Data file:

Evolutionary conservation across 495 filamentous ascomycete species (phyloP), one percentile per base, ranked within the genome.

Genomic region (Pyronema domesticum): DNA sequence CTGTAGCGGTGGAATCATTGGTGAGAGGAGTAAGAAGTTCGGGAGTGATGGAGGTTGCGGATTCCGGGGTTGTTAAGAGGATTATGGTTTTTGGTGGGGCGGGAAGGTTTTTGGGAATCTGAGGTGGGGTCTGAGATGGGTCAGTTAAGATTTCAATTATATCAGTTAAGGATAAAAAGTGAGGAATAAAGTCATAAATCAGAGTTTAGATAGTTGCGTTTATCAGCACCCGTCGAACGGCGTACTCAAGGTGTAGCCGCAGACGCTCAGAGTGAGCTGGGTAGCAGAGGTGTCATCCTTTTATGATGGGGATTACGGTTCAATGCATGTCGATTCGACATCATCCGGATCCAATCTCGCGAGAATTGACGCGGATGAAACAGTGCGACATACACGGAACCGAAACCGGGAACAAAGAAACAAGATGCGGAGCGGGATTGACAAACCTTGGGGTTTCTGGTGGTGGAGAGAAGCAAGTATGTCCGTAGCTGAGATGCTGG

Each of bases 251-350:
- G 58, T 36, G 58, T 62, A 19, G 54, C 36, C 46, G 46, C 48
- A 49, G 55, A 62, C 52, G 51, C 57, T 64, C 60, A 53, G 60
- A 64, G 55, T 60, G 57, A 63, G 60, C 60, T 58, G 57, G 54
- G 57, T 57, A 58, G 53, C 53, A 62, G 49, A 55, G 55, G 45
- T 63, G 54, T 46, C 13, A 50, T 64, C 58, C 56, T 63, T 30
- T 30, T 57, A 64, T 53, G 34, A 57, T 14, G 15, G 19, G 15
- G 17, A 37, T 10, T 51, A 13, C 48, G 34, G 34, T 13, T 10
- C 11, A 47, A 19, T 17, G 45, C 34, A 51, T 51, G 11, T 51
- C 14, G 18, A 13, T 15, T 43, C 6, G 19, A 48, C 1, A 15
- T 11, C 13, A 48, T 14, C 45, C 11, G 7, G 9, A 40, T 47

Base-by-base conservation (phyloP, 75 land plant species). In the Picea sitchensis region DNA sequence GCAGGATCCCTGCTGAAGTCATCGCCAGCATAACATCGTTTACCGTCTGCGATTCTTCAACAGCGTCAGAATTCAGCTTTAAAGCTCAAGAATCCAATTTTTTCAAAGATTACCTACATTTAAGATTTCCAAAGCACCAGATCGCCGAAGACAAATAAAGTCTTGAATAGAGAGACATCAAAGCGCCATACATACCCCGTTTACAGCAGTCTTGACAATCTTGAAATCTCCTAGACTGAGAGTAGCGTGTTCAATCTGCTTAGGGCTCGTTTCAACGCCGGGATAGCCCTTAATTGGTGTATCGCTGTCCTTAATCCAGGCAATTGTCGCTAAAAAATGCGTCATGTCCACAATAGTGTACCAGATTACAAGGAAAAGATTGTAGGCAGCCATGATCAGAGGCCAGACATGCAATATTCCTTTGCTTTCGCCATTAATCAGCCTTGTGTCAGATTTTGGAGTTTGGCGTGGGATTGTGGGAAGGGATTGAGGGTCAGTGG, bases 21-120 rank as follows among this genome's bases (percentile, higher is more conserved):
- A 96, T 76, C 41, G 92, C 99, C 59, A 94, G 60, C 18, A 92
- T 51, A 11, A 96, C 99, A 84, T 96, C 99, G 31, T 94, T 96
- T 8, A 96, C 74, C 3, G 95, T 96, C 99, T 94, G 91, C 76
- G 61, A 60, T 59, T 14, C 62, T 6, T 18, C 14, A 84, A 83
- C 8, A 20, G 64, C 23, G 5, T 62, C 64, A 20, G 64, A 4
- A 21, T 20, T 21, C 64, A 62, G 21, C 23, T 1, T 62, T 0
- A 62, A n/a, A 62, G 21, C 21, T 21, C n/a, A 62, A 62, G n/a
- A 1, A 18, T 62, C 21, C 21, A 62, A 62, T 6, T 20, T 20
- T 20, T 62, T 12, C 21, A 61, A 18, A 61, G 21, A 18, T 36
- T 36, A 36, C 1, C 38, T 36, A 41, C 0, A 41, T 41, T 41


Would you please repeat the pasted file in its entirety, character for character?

Evolutionary conservation across 495 filamentous ascomycete species (phyloP), one percentile per base, ranked within the genome.

Genomic region (Pyronema domesticum): DNA sequence CTGTAGCGGTGGAATCATTGGTGAGAGGAGTAAGAAGTTCGGGAGTGATGGAGGTTGCGGATTCCGGGGTTGTTAAGAGGATTATGGTTTTTGGTGGGGCGGGAAGGTTTTTGGGAATCTGAGGTGGGGTCTGAGATGGGTCAGTTAAGATTTCAATTATATCAGTTAAGGATAAAAAGTGAGGAATAAAGTCATAAATCAGAGTTTAGATAGTTGCGTTTATCAGCACCCGTCGAACGGCGTACTCAAGGTGTAGCCGCAGACGCTCAGAGTGAGCTGGGTAGCAGAGGTGTCATCCTTTTATGATGGGGATTACGGTTCAATGCATGTCGATTCGACATCATCCGGATCCAATCTCGCGAGAATTGACGCGGATGAAACAGTGCGACATACACGGAACCGAAACCGGGAACAAAGAAACAAGATGCGGAGCGGGATTGACAAACCTTGGGGTTTCTGGTGGTGGAGAGAAGCAAGTATGTCCGTAGCTGAGATGCTGG

Each of bases 251-350:
- G 58, T 36, G 58, T 62, A 19, G 54, C 36, C 46, G 46, C 48
- A 49, G 55, A 62, C 52, G 51, C 57, T 64, C 60, A 53, G 60
- A 64, G 55, T 60, G 57, A 63, G 60, C 60, T 58, G 57, G 54
- G 57, T 57, A 58, G 53, C 53, A 62, G 49, A 55, G 55, G 45
- T 63, G 54, T 46, C 13, A 50, T 64, C 58, C 56, T 63, T 30
- T 30, T 57, A 64, T 53, G 34, A 57, T 14, G 15, G 19, G 15
- G 17, A 37, T 10, T 51, A 13, C 48, G 34, G 34, T 13, T 10
- C 11, A 47, A 19, T 17, G 45, C 34, A 51, T 51, G 11, T 51
- C 14, G 18, A 13, T 15, T 43, C 6, G 19, A 48, C 1, A 15
- T 11, C 13, A 48, T 14, C 45, C 11, G 7, G 9, A 40, T 47

Base-by-base conservation (phyloP, 75 land plant species). In the Picea sitchensis region DNA sequence GCAGGATCCCTGCTGAAGTCATCGCCAGCATAACATCGTTTACCGTCTGCGATTCTTCAACAGCGTCAGAATTCAGCTTTAAAGCTCAAGAATCCAATTTTTTCAAAGATTACCTACATTTAAGATTTCCAAAGCACCAGATCGCCGAAGACAAATAAAGTCTTGAATAGAGAGACATCAAAGCGCCATACATACCCCGTTTACAGCAGTCTTGACAATCTTGAAATCTCCTAGACTGAGAGTAGCGTGTTCAATCTGCTTAGGGCTCGTTTCAACGCCGGGATAGCCCTTAATTGGTGTATCGCTGTCCTTAATCCAGGCAATTGTCGCTAAAAAATGCGTCATGTCCACAATAGTGTACCAGATTACAAGGAAAAGATTGTAGGCAGCCATGATCAGAGGCCAGACATGCAATATTCCTTTGCTTTCGCCATTAATCAGCCTTGTGTCAGATTTTGGAGTTTGGCGTGGGATTGTGGGAAGGGATTGAGGGTCAGTGG, bases 21-120 rank as follows among this genome's bases (percentile, higher is more conserved):
- A 96, T 76, C 41, G 92, C 99, C 59, A 94, G 60, C 18, A 92
- T 51, A 11, A 96, C 99, A 84, T 96, C 99, G 31, T 94, T 96
- T 8, A 96, C 74, C 3, G 95, T 96, C 99, T 94, G 91, C 76
- G 61, A 60, T 59, T 14, C 62, T 6, T 18, C 14, A 84, A 83
- C 8, A 20, G 64, C 23, G 5, T 62, C 64, A 20, G 64, A 4
- A 21, T 20, T 21, C 64, A 62, G 21, C 23, T 1, T 62, T 0
- A 62, A n/a, A 62, G 21, C 21, T 21, C n/a, A 62, A 62, G n/a
- A 1, A 18, T 62, C 21, C 21, A 62, A 62, T 6, T 20, T 20
- T 20, T 62, T 12, C 21, A 61, A 18, A 61, G 21, A 18, T 36
- T 36, A 36, C 1, C 38, T 36, A 41, C 0, A 41, T 41, T 41